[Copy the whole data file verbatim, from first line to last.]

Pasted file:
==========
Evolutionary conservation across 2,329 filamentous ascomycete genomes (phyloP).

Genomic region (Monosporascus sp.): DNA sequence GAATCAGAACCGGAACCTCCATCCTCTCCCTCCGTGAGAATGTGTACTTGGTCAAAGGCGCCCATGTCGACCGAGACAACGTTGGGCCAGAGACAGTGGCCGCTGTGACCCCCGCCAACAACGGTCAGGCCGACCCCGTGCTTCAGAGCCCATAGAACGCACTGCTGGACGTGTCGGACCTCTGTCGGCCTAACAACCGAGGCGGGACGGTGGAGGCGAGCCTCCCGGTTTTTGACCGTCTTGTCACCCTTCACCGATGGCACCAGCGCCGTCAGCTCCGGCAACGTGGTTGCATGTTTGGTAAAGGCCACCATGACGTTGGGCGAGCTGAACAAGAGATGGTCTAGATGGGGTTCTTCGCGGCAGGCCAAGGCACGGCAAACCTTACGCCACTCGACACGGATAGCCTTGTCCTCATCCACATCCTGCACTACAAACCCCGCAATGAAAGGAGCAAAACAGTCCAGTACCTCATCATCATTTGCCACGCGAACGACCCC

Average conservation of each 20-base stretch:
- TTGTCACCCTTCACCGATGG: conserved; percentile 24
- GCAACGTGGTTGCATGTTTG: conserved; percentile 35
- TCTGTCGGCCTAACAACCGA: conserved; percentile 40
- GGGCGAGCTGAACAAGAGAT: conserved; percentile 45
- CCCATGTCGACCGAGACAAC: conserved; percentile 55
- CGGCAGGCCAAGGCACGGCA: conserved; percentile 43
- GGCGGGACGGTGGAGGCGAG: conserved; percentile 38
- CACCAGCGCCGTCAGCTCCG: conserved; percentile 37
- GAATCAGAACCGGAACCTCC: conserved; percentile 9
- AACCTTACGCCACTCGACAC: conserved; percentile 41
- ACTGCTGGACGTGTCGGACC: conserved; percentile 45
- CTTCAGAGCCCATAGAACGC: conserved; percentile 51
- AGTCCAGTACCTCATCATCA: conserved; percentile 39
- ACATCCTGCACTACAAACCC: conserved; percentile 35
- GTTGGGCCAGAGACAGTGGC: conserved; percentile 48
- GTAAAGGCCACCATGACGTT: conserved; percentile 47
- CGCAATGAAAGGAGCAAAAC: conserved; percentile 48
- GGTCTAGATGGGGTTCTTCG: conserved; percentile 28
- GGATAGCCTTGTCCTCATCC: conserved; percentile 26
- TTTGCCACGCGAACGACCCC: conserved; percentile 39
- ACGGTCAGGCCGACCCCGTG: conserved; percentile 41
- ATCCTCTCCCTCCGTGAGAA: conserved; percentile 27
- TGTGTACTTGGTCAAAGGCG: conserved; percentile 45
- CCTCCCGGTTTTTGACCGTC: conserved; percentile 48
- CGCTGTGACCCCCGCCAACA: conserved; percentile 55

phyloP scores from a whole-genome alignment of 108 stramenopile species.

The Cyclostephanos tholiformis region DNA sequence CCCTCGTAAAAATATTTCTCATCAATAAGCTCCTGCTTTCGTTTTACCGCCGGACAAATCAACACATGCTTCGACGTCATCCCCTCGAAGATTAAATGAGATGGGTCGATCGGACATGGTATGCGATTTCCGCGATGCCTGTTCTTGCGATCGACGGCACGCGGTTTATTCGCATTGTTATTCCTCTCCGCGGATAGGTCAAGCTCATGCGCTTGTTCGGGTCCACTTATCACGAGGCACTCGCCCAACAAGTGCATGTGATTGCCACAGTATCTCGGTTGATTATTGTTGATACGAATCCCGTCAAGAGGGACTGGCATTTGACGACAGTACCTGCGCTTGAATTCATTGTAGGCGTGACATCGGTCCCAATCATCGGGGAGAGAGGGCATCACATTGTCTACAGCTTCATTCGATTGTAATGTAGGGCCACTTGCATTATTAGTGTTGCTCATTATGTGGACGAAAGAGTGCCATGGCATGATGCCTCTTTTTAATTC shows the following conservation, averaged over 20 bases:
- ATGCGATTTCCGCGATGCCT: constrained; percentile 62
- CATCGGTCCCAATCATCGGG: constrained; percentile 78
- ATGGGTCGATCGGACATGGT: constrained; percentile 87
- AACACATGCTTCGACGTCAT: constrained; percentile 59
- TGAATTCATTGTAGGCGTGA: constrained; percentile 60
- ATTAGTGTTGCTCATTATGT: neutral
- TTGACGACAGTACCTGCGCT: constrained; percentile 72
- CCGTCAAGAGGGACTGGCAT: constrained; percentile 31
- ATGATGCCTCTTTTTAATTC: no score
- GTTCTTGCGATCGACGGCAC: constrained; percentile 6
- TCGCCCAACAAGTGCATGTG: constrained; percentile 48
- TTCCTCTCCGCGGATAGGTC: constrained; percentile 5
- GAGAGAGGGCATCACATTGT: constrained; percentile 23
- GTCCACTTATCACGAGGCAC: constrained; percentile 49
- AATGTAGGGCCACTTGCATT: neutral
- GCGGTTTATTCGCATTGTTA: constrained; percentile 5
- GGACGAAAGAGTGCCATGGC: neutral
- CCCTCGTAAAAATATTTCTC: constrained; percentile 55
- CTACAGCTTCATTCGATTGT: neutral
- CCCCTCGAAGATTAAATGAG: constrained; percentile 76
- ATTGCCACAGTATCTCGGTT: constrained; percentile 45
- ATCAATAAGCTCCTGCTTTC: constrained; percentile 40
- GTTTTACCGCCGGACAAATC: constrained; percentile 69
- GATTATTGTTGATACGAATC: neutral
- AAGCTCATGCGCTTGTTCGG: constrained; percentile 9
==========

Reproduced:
Evolutionary conservation across 2,329 filamentous ascomycete genomes (phyloP).

Genomic region (Monosporascus sp.): DNA sequence GAATCAGAACCGGAACCTCCATCCTCTCCCTCCGTGAGAATGTGTACTTGGTCAAAGGCGCCCATGTCGACCGAGACAACGTTGGGCCAGAGACAGTGGCCGCTGTGACCCCCGCCAACAACGGTCAGGCCGACCCCGTGCTTCAGAGCCCATAGAACGCACTGCTGGACGTGTCGGACCTCTGTCGGCCTAACAACCGAGGCGGGACGGTGGAGGCGAGCCTCCCGGTTTTTGACCGTCTTGTCACCCTTCACCGATGGCACCAGCGCCGTCAGCTCCGGCAACGTGGTTGCATGTTTGGTAAAGGCCACCATGACGTTGGGCGAGCTGAACAAGAGATGGTCTAGATGGGGTTCTTCGCGGCAGGCCAAGGCACGGCAAACCTTACGCCACTCGACACGGATAGCCTTGTCCTCATCCACATCCTGCACTACAAACCCCGCAATGAAAGGAGCAAAACAGTCCAGTACCTCATCATCATTTGCCACGCGAACGACCCC

Average conservation of each 20-base stretch:
- TTGTCACCCTTCACCGATGG: conserved; percentile 24
- GCAACGTGGTTGCATGTTTG: conserved; percentile 35
- TCTGTCGGCCTAACAACCGA: conserved; percentile 40
- GGGCGAGCTGAACAAGAGAT: conserved; percentile 45
- CCCATGTCGACCGAGACAAC: conserved; percentile 55
- CGGCAGGCCAAGGCACGGCA: conserved; percentile 43
- GGCGGGACGGTGGAGGCGAG: conserved; percentile 38
- CACCAGCGCCGTCAGCTCCG: conserved; percentile 37
- GAATCAGAACCGGAACCTCC: conserved; percentile 9
- AACCTTACGCCACTCGACAC: conserved; percentile 41
- ACTGCTGGACGTGTCGGACC: conserved; percentile 45
- CTTCAGAGCCCATAGAACGC: conserved; percentile 51
- AGTCCAGTACCTCATCATCA: conserved; percentile 39
- ACATCCTGCACTACAAACCC: conserved; percentile 35
- GTTGGGCCAGAGACAGTGGC: conserved; percentile 48
- GTAAAGGCCACCATGACGTT: conserved; percentile 47
- CGCAATGAAAGGAGCAAAAC: conserved; percentile 48
- GGTCTAGATGGGGTTCTTCG: conserved; percentile 28
- GGATAGCCTTGTCCTCATCC: conserved; percentile 26
- TTTGCCACGCGAACGACCCC: conserved; percentile 39
- ACGGTCAGGCCGACCCCGTG: conserved; percentile 41
- ATCCTCTCCCTCCGTGAGAA: conserved; percentile 27
- TGTGTACTTGGTCAAAGGCG: conserved; percentile 45
- CCTCCCGGTTTTTGACCGTC: conserved; percentile 48
- CGCTGTGACCCCCGCCAACA: conserved; percentile 55

phyloP scores from a whole-genome alignment of 108 stramenopile species.

The Cyclostephanos tholiformis region DNA sequence CCCTCGTAAAAATATTTCTCATCAATAAGCTCCTGCTTTCGTTTTACCGCCGGACAAATCAACACATGCTTCGACGTCATCCCCTCGAAGATTAAATGAGATGGGTCGATCGGACATGGTATGCGATTTCCGCGATGCCTGTTCTTGCGATCGACGGCACGCGGTTTATTCGCATTGTTATTCCTCTCCGCGGATAGGTCAAGCTCATGCGCTTGTTCGGGTCCACTTATCACGAGGCACTCGCCCAACAAGTGCATGTGATTGCCACAGTATCTCGGTTGATTATTGTTGATACGAATCCCGTCAAGAGGGACTGGCATTTGACGACAGTACCTGCGCTTGAATTCATTGTAGGCGTGACATCGGTCCCAATCATCGGGGAGAGAGGGCATCACATTGTCTACAGCTTCATTCGATTGTAATGTAGGGCCACTTGCATTATTAGTGTTGCTCATTATGTGGACGAAAGAGTGCCATGGCATGATGCCTCTTTTTAATTC shows the following conservation, averaged over 20 bases:
- ATGCGATTTCCGCGATGCCT: constrained; percentile 62
- CATCGGTCCCAATCATCGGG: constrained; percentile 78
- ATGGGTCGATCGGACATGGT: constrained; percentile 87
- AACACATGCTTCGACGTCAT: constrained; percentile 59
- TGAATTCATTGTAGGCGTGA: constrained; percentile 60
- ATTAGTGTTGCTCATTATGT: neutral
- TTGACGACAGTACCTGCGCT: constrained; percentile 72
- CCGTCAAGAGGGACTGGCAT: constrained; percentile 31
- ATGATGCCTCTTTTTAATTC: no score
- GTTCTTGCGATCGACGGCAC: constrained; percentile 6
- TCGCCCAACAAGTGCATGTG: constrained; percentile 48
- TTCCTCTCCGCGGATAGGTC: constrained; percentile 5
- GAGAGAGGGCATCACATTGT: constrained; percentile 23
- GTCCACTTATCACGAGGCAC: constrained; percentile 49
- AATGTAGGGCCACTTGCATT: neutral
- GCGGTTTATTCGCATTGTTA: constrained; percentile 5
- GGACGAAAGAGTGCCATGGC: neutral
- CCCTCGTAAAAATATTTCTC: constrained; percentile 55
- CTACAGCTTCATTCGATTGT: neutral
- CCCCTCGAAGATTAAATGAG: constrained; percentile 76
- ATTGCCACAGTATCTCGGTT: constrained; percentile 45
- ATCAATAAGCTCCTGCTTTC: constrained; percentile 40
- GTTTTACCGCCGGACAAATC: constrained; percentile 69
- GATTATTGTTGATACGAATC: neutral
- AAGCTCATGCGCTTGTTCGG: constrained; percentile 9